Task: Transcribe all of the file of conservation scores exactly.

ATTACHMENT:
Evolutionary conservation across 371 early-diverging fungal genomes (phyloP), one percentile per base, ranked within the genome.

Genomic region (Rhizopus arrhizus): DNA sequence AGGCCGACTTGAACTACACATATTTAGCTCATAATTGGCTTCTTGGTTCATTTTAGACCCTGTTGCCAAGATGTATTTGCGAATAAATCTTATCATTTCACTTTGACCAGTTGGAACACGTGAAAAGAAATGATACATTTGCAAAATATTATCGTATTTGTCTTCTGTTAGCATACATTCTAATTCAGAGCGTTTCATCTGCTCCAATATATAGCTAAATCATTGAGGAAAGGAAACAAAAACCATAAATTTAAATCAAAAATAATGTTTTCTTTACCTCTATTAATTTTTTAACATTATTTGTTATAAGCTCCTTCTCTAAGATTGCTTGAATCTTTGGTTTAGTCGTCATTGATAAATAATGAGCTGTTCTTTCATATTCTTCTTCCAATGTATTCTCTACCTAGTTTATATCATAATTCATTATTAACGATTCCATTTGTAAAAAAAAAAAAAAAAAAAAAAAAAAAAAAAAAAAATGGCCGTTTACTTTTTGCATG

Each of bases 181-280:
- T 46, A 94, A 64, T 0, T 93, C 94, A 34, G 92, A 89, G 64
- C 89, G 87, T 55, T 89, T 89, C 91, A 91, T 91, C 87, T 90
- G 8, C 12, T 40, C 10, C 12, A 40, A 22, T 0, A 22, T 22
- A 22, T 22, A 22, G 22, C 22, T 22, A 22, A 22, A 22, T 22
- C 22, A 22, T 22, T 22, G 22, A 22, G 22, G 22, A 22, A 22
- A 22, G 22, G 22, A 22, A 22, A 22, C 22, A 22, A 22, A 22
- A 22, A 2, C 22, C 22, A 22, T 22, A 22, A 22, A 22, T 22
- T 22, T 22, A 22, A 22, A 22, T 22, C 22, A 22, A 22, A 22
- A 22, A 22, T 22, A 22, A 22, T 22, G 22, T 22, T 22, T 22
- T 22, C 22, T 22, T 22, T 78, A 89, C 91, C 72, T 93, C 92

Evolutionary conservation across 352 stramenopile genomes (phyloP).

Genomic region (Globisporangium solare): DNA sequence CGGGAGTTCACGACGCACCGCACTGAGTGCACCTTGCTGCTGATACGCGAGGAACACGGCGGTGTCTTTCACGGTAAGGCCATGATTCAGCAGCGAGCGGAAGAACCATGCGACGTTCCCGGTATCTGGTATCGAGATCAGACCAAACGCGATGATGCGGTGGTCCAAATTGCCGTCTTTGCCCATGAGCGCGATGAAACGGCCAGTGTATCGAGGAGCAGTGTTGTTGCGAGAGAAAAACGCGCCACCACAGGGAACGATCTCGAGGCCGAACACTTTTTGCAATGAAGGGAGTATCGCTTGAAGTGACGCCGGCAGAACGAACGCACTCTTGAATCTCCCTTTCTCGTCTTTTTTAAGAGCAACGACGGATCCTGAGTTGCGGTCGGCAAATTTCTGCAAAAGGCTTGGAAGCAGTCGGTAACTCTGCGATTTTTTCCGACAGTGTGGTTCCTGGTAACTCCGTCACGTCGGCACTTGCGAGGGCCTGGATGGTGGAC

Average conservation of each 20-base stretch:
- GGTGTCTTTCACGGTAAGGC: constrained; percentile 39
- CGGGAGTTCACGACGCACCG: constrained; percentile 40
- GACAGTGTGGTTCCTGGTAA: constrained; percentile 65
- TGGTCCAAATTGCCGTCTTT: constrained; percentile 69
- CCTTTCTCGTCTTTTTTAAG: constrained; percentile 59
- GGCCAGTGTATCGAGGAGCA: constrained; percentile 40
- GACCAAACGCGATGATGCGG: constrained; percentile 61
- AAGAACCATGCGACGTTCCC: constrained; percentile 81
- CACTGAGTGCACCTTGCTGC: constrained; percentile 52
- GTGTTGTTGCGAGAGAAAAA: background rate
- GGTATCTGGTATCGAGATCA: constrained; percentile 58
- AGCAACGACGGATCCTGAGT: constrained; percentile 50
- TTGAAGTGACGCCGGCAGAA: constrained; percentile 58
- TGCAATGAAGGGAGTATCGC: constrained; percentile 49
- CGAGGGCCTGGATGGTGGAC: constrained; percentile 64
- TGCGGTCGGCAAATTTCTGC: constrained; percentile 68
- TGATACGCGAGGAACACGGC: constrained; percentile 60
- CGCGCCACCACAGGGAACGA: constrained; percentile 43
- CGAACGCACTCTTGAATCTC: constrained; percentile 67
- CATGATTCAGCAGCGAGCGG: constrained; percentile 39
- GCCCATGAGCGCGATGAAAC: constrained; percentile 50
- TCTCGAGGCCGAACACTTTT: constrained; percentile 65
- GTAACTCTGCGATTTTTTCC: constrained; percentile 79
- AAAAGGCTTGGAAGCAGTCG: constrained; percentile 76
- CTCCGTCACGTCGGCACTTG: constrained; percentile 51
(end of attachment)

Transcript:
Evolutionary conservation across 371 early-diverging fungal genomes (phyloP), one percentile per base, ranked within the genome.

Genomic region (Rhizopus arrhizus): DNA sequence AGGCCGACTTGAACTACACATATTTAGCTCATAATTGGCTTCTTGGTTCATTTTAGACCCTGTTGCCAAGATGTATTTGCGAATAAATCTTATCATTTCACTTTGACCAGTTGGAACACGTGAAAAGAAATGATACATTTGCAAAATATTATCGTATTTGTCTTCTGTTAGCATACATTCTAATTCAGAGCGTTTCATCTGCTCCAATATATAGCTAAATCATTGAGGAAAGGAAACAAAAACCATAAATTTAAATCAAAAATAATGTTTTCTTTACCTCTATTAATTTTTTAACATTATTTGTTATAAGCTCCTTCTCTAAGATTGCTTGAATCTTTGGTTTAGTCGTCATTGATAAATAATGAGCTGTTCTTTCATATTCTTCTTCCAATGTATTCTCTACCTAGTTTATATCATAATTCATTATTAACGATTCCATTTGTAAAAAAAAAAAAAAAAAAAAAAAAAAAAAAAAAAAATGGCCGTTTACTTTTTGCATG

Each of bases 181-280:
- T 46, A 94, A 64, T 0, T 93, C 94, A 34, G 92, A 89, G 64
- C 89, G 87, T 55, T 89, T 89, C 91, A 91, T 91, C 87, T 90
- G 8, C 12, T 40, C 10, C 12, A 40, A 22, T 0, A 22, T 22
- A 22, T 22, A 22, G 22, C 22, T 22, A 22, A 22, A 22, T 22
- C 22, A 22, T 22, T 22, G 22, A 22, G 22, G 22, A 22, A 22
- A 22, G 22, G 22, A 22, A 22, A 22, C 22, A 22, A 22, A 22
- A 22, A 2, C 22, C 22, A 22, T 22, A 22, A 22, A 22, T 22
- T 22, T 22, A 22, A 22, A 22, T 22, C 22, A 22, A 22, A 22
- A 22, A 22, T 22, A 22, A 22, T 22, G 22, T 22, T 22, T 22
- T 22, C 22, T 22, T 22, T 78, A 89, C 91, C 72, T 93, C 92

Evolutionary conservation across 352 stramenopile genomes (phyloP).

Genomic region (Globisporangium solare): DNA sequence CGGGAGTTCACGACGCACCGCACTGAGTGCACCTTGCTGCTGATACGCGAGGAACACGGCGGTGTCTTTCACGGTAAGGCCATGATTCAGCAGCGAGCGGAAGAACCATGCGACGTTCCCGGTATCTGGTATCGAGATCAGACCAAACGCGATGATGCGGTGGTCCAAATTGCCGTCTTTGCCCATGAGCGCGATGAAACGGCCAGTGTATCGAGGAGCAGTGTTGTTGCGAGAGAAAAACGCGCCACCACAGGGAACGATCTCGAGGCCGAACACTTTTTGCAATGAAGGGAGTATCGCTTGAAGTGACGCCGGCAGAACGAACGCACTCTTGAATCTCCCTTTCTCGTCTTTTTTAAGAGCAACGACGGATCCTGAGTTGCGGTCGGCAAATTTCTGCAAAAGGCTTGGAAGCAGTCGGTAACTCTGCGATTTTTTCCGACAGTGTGGTTCCTGGTAACTCCGTCACGTCGGCACTTGCGAGGGCCTGGATGGTGGAC

Average conservation of each 20-base stretch:
- GGTGTCTTTCACGGTAAGGC: constrained; percentile 39
- CGGGAGTTCACGACGCACCG: constrained; percentile 40
- GACAGTGTGGTTCCTGGTAA: constrained; percentile 65
- TGGTCCAAATTGCCGTCTTT: constrained; percentile 69
- CCTTTCTCGTCTTTTTTAAG: constrained; percentile 59
- GGCCAGTGTATCGAGGAGCA: constrained; percentile 40
- GACCAAACGCGATGATGCGG: constrained; percentile 61
- AAGAACCATGCGACGTTCCC: constrained; percentile 81
- CACTGAGTGCACCTTGCTGC: constrained; percentile 52
- GTGTTGTTGCGAGAGAAAAA: background rate
- GGTATCTGGTATCGAGATCA: constrained; percentile 58
- AGCAACGACGGATCCTGAGT: constrained; percentile 50
- TTGAAGTGACGCCGGCAGAA: constrained; percentile 58
- TGCAATGAAGGGAGTATCGC: constrained; percentile 49
- CGAGGGCCTGGATGGTGGAC: constrained; percentile 64
- TGCGGTCGGCAAATTTCTGC: constrained; percentile 68
- TGATACGCGAGGAACACGGC: constrained; percentile 60
- CGCGCCACCACAGGGAACGA: constrained; percentile 43
- CGAACGCACTCTTGAATCTC: constrained; percentile 67
- CATGATTCAGCAGCGAGCGG: constrained; percentile 39
- GCCCATGAGCGCGATGAAAC: constrained; percentile 50
- TCTCGAGGCCGAACACTTTT: constrained; percentile 65
- GTAACTCTGCGATTTTTTCC: constrained; percentile 79
- AAAAGGCTTGGAAGCAGTCG: constrained; percentile 76
- CTCCGTCACGTCGGCACTTG: constrained; percentile 51